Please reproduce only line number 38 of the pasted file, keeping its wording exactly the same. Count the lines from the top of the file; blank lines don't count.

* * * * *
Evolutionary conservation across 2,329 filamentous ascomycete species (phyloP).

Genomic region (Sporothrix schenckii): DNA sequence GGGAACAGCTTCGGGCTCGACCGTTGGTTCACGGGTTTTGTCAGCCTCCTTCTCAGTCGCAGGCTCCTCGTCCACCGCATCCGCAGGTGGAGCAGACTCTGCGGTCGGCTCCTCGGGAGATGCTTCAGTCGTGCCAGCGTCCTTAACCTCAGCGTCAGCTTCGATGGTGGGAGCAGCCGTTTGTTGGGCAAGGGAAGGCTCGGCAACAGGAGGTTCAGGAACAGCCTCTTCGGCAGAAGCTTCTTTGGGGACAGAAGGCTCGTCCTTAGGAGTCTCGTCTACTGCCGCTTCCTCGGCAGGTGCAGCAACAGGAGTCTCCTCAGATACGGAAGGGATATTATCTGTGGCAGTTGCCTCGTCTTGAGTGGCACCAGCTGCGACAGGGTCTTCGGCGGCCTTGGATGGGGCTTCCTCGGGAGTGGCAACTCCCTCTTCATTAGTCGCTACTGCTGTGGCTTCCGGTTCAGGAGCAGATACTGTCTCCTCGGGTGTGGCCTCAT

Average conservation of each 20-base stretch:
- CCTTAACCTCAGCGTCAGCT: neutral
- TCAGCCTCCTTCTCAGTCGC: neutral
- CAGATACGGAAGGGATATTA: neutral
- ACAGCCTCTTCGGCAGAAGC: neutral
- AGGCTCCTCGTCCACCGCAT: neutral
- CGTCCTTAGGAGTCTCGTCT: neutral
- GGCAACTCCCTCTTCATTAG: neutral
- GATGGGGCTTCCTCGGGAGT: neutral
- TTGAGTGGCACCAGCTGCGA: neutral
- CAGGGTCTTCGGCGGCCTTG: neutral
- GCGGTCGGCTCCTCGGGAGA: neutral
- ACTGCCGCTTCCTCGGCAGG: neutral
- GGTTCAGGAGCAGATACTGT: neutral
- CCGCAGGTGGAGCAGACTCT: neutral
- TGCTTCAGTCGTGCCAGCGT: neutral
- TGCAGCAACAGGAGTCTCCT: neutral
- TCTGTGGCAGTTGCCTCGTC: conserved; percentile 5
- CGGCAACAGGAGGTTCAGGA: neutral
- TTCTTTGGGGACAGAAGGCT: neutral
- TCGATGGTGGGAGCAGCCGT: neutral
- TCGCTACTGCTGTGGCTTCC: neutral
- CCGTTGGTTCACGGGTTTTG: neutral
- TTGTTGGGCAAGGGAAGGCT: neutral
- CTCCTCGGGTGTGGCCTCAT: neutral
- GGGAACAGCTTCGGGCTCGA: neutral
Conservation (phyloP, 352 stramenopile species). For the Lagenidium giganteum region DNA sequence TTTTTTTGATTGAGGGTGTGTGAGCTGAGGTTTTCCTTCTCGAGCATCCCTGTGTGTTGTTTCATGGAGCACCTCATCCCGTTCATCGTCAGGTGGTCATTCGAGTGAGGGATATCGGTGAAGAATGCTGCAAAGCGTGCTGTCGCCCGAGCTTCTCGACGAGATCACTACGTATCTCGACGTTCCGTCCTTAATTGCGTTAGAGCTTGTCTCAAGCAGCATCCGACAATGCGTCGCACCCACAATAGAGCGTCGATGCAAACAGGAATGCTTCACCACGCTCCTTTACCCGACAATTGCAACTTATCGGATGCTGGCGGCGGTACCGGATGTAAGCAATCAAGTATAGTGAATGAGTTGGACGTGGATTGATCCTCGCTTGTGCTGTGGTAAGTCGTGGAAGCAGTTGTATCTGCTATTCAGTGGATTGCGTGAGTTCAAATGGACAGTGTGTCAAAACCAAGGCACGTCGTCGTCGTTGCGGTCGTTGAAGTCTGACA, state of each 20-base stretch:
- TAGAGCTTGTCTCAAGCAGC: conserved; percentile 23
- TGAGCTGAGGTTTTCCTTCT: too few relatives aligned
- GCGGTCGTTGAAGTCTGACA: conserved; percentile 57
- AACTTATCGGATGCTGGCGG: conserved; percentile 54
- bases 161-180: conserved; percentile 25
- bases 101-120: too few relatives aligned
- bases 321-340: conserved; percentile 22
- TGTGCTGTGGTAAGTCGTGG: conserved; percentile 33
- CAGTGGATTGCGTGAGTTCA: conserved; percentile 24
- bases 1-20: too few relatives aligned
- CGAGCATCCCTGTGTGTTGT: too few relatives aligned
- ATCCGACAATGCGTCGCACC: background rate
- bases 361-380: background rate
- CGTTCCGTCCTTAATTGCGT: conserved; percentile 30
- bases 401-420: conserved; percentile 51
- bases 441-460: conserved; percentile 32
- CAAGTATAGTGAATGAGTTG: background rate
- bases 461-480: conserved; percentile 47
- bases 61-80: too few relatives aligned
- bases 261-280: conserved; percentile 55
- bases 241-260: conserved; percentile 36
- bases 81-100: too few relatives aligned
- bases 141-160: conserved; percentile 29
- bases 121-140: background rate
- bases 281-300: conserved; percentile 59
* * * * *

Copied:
- CAGTGGATTGCGTGAGTTCA: conserved; percentile 24